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Last Update: 27 11 2020
Version 8.3.0
Proficiency in Mandarin stands him in good stead BY LIM HOW PIM ON NOVEMBER 16, 2020, MONDAY AT 12:01 AM
Posted on : 16 Nov 2020  Source of News: The Borneo Post

AWANG Aizzuddin Sulong Awang Sabli learned Mandarin from kindergarten to secondary school and is more proficient in the language than most Chinese who went to non-Chinese schools.

The 34-year-old comes from Kampong Kudei where Mandarin is the medium of teaching in the nearest kindergarten he attended.

Graduating with a Masters at Unimas.












After kindergarten, he attended Chung Hua Primary School (CHPS) No.4 at Jalan Nanas where he built up his foundation in the Chinese language.

“After kindy, my father asked my teacher if he could enrol me in a Chinese primary school. The teacher said ‘yes.’ That was how I got to study at CHPS No.4.

“After completing my studies there, my father again asked my teacher whether he could send me to a Chinese independent secondary school and the teacher recommended Chung Hua Middle School (CHMS) No.1,” he told The Borneo Post.

Aizzuddin is the eldest among three siblings. He has two younger brothers, one of whom also studied in CHMS No.1.

He had done well from primary to secondary school and his results had been always good since young.

Aizzuddin with his family on his graduation day at Utar.

“My father is an accountant who has a lot of Chinese friends. That was probably why he decided to send me to Chinese school. I enjoyed studying in Chinese school even though the Chinese language, especially classical Chinese, was a challenge to me.”

Throughout his secondary school years, he didn’t feel left out although he was the only Bumiputera student in his class. He found the school environment conducive and he was able to fully concentrate on his studies.

He remembered a couple of playful classmates who tended to get distracted but most were focused on their studies.

“Of course, parents and teachers too played a role to make sure we behaved and studied well.”

After obtaining UEC in 2004, he pursued a Bachelor’s degree in Information Technology Computer Engineering at Universiti Tunku Abdul Rahman (Utar) from 2005 to 2008 and passed with honours.

After graduating, he applied for a post in Universiti Malaysia Sarawak (Unimas). He has worked in the Centre of Information Technology Development and Services of the university since 2009 and is now the senior assistant director.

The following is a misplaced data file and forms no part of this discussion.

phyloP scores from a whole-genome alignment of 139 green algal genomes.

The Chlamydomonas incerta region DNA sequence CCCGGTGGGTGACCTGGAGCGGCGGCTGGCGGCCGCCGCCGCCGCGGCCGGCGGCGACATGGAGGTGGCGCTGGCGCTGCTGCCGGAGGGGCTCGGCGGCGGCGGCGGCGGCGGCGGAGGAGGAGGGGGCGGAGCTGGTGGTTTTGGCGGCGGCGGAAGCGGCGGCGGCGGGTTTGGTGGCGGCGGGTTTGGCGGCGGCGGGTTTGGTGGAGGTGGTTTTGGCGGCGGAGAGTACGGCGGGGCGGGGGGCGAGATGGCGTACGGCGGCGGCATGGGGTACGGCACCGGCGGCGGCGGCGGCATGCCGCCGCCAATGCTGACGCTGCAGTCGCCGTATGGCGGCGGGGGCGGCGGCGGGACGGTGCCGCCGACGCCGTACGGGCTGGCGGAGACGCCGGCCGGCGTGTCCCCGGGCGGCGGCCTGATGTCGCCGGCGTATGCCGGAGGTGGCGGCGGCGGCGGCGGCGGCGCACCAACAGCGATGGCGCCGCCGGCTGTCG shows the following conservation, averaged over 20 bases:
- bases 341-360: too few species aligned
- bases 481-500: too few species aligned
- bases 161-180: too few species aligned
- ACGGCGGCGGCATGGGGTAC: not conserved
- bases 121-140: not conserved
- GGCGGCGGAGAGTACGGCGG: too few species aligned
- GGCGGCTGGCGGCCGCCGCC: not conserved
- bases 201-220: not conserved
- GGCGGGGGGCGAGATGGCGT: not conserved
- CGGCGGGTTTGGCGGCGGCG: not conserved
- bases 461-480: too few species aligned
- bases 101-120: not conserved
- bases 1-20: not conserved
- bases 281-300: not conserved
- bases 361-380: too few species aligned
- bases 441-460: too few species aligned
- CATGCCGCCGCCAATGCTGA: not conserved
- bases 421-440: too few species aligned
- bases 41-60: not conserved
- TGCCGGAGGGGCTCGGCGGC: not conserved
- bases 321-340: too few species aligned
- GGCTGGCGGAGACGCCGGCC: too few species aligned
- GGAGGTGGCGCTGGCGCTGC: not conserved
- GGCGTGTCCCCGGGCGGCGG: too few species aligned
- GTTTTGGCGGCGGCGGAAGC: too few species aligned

Aizzuddin continued to upgrade himself career-wise by pursuing a Master’s in Advanced Information Technology from 2013 to 2016 at Unimas.

English test

He recalled proper English textbooks were much needed while he was studying in CHMS No. 1.

Although he scored A for English subjects in both UEC and Sijil Pelajaran Malaysia (SPM), he had to sit for the Test of English as a Foreign Language (TOEFL) to enrol in Utar.

He passed with flying colours in August 2004, scoring 620 from the full mark of 700 before sitting for UEC.

In school, he was an active member of the Red Crescent Club through Junior One to Senior Three. He is not only proficient in the Chinese language but was also a science stream student.

CHMS No.1 is thus far the only Chinese independent secondary school in the city with a science stream. The good news is CHMS No.3 at Jalan Penyau, off Jalan Tun Razak, is scheduled to follow suit next year.

It has been 16 years since Aizzuddin left CHMS No.1. He admitted his Mandarin was “getting a bit rusty” but he could still easily get by with it.

On a scale of 10, he gave himself a three but despite so, he conversed well in Mandarin during the interview.

“You might think I count in Malay or English but I always do it in Mandarin. That’s probably the impact of learning maths in Mandarin; old habit certainly dies hard,” he said.

An asset

His proficiency in Mandarin is an asset to his career at Unimas. His job scope covers procurement and Unimas receives guests from China regularly.

Awang Aizzuddin (centre) with his Senior Two Year classmates.

“Gone are the days when information technology giants like Dell, HP or IBM dominate the industry. The emerging ones are from China such as ZTE and Huawei,” Aizzuddin noted.

During a meeting between Unimas and a delegation from China, outwardly, nobody could tell he is fluent in Mandarin but in the discussions, he was more than able to hold his own.

A few delegates spoke in Mandarin among themselves about the offer to Unimas. Some points discussed were different than what were put forward to the university and Aizzuddin was able to keep his superiors in the loop.

To him, being proficient in the Chinese language is an advantage.

Ready to help

Aizzuddin loves helping to raise funds for his alma mater and especially enjoys the festival atmosphere the activity entails.

When the school organised fund-raisers involving alumni, he never hesitated to help, saying such efforts were an opportunity to meet former schoolmates.

Asked what Chinese culture meant to him, he gave it a thought before saying: “To me, Chinese culture is akin to a bridge connecting people from the new to the old, given the thousands of years of civilisation.

“For me, if one does not know where one comes from, it will be pretty hard for one to determine where one is headed.

“Without going back to one’s root, one may lose direction along the way. I find Chinese culture interesting and I’m still trying to learn more about Chinese idioms and proverbs,” he added.

The Senior Two Year class.